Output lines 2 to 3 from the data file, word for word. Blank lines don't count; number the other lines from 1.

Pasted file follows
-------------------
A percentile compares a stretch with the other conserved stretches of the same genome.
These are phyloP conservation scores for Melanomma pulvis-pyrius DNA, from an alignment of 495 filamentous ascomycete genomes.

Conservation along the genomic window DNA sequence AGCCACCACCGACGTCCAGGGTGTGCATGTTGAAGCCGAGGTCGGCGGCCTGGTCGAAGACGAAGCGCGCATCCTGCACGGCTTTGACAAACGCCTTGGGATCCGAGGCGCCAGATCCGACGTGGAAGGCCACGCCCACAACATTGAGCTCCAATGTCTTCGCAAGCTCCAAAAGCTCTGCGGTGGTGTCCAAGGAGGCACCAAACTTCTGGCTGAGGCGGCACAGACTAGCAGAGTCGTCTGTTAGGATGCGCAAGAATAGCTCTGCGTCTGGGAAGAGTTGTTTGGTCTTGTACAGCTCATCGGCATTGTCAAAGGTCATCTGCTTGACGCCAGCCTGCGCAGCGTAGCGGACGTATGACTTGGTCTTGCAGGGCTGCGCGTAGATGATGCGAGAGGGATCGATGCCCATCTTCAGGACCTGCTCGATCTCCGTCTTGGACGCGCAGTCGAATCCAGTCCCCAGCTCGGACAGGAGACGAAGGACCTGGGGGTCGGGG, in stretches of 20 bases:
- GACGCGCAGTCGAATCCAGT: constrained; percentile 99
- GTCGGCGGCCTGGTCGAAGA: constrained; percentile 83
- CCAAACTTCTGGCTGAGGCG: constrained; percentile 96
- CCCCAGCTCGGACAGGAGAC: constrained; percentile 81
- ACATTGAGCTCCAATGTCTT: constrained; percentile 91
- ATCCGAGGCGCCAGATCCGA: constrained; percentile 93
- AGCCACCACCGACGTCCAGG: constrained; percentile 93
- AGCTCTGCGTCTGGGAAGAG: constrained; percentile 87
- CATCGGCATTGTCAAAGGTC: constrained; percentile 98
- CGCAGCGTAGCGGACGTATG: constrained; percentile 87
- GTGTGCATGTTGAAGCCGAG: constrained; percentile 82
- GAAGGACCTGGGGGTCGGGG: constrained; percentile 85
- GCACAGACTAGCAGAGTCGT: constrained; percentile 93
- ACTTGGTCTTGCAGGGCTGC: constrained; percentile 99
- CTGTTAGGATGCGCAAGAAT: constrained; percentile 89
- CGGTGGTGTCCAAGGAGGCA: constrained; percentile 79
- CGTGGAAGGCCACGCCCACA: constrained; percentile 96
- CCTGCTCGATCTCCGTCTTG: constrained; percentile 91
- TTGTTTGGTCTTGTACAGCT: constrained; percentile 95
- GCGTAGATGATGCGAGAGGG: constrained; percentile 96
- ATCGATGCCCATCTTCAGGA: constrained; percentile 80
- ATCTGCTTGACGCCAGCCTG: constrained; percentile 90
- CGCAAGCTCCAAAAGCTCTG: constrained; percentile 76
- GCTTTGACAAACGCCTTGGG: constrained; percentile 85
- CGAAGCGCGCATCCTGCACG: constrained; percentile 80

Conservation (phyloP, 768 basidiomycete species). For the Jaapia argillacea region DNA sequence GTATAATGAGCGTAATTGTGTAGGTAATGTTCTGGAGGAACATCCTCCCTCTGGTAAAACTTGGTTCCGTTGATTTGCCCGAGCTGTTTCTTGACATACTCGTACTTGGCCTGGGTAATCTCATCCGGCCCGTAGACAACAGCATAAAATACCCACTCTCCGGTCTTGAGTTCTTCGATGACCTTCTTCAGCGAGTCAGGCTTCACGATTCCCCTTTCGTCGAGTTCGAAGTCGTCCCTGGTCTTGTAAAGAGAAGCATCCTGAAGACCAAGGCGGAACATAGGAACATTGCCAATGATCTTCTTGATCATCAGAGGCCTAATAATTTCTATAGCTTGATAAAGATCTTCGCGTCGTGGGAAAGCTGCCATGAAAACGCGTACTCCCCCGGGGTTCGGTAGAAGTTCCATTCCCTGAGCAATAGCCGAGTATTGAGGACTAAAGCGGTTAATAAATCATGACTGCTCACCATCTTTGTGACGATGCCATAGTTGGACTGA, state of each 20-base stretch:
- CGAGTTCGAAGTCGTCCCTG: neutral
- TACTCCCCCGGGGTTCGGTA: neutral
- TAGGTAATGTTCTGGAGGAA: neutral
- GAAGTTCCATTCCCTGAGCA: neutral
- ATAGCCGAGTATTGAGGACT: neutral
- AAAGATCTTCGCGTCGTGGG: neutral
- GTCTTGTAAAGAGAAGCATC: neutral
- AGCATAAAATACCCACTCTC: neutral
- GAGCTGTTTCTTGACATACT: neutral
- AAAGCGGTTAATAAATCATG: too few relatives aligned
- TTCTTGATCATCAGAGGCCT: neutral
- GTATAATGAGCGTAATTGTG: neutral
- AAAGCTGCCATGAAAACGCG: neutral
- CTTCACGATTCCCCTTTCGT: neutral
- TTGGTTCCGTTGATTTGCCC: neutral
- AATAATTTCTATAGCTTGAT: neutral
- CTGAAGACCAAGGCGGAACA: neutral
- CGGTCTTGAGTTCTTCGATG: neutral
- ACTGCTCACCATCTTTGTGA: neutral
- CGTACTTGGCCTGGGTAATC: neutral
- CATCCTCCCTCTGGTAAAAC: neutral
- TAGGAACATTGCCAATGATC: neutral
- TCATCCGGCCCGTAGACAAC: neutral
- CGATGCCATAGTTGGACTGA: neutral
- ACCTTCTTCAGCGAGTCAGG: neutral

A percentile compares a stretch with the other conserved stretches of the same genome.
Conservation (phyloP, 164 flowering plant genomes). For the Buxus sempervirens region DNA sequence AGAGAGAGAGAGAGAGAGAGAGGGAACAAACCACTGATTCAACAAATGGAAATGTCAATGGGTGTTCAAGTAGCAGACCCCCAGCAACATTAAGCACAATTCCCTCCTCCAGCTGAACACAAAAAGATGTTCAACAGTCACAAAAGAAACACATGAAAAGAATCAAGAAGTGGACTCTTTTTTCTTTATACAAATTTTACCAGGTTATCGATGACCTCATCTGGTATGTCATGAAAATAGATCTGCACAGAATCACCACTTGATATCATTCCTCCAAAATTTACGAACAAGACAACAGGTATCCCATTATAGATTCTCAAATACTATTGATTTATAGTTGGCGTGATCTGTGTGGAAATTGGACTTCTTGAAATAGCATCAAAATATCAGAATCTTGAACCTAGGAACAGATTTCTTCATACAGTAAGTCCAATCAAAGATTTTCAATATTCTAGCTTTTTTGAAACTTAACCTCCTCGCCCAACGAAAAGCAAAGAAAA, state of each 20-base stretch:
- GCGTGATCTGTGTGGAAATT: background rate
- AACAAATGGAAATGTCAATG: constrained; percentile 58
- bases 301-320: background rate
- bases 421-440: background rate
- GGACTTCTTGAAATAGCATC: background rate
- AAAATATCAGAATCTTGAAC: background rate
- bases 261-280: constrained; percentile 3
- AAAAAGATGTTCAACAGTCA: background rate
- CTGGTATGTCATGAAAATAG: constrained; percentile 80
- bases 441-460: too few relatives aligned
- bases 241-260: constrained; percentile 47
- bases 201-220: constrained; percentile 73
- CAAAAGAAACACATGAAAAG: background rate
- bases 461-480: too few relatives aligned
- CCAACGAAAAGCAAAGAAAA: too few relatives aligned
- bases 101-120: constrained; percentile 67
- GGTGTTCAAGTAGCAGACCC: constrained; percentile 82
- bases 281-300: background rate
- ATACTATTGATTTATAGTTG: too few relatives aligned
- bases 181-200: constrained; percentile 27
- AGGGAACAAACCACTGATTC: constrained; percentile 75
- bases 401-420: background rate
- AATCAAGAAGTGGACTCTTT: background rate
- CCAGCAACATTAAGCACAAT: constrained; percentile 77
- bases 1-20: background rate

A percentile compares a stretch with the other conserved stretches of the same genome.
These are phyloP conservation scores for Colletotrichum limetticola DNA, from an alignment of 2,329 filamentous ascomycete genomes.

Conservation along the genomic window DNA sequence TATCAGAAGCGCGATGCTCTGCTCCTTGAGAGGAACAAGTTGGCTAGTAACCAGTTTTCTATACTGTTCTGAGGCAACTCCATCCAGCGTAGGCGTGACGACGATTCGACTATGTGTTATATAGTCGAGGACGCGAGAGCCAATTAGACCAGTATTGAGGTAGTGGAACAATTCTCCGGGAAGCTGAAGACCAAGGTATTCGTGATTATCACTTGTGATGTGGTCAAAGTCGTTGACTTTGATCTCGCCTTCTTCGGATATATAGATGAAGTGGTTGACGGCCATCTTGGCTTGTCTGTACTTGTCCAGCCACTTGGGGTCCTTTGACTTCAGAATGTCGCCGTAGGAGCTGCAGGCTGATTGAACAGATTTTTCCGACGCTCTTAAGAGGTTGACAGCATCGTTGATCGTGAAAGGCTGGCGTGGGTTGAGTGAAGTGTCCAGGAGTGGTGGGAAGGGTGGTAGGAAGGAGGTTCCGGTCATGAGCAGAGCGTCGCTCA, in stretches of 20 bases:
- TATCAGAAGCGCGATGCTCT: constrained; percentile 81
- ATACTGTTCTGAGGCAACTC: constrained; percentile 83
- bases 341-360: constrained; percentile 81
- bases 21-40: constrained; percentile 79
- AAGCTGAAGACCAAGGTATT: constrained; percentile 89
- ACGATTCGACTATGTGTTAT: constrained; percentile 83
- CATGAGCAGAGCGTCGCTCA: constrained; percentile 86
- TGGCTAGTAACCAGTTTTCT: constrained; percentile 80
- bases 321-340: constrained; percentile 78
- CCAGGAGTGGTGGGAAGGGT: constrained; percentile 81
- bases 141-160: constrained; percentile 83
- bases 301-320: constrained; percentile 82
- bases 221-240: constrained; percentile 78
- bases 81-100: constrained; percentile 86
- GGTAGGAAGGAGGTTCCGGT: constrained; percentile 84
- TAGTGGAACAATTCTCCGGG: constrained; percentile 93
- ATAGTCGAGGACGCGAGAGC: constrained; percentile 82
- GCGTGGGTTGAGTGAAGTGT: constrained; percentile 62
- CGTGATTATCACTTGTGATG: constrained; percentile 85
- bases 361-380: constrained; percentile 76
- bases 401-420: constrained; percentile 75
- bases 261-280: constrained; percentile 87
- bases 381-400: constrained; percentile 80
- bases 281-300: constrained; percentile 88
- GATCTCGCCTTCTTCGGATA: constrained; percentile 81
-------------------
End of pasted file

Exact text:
These are phyloP conservation scores for Melanomma pulvis-pyrius DNA, from an alignment of 495 filamentous ascomycete genomes.

Conservation along the genomic window DNA sequence AGCCACCACCGACGTCCAGGGTGTGCATGTTGAAGCCGAGGTCGGCGGCCTGGTCGAAGACGAAGCGCGCATCCTGCACGGCTTTGACAAACGCCTTGGGATCCGAGGCGCCAGATCCGACGTGGAAGGCCACGCCCACAACATTGAGCTCCAATGTCTTCGCAAGCTCCAAAAGCTCTGCGGTGGTGTCCAAGGAGGCACCAAACTTCTGGCTGAGGCGGCACAGACTAGCAGAGTCGTCTGTTAGGATGCGCAAGAATAGCTCTGCGTCTGGGAAGAGTTGTTTGGTCTTGTACAGCTCATCGGCATTGTCAAAGGTCATCTGCTTGACGCCAGCCTGCGCAGCGTAGCGGACGTATGACTTGGTCTTGCAGGGCTGCGCGTAGATGATGCGAGAGGGATCGATGCCCATCTTCAGGACCTGCTCGATCTCCGTCTTGGACGCGCAGTCGAATCCAGTCCCCAGCTCGGACAGGAGACGAAGGACCTGGGGGTCGGGG, in stretches of 20 bases: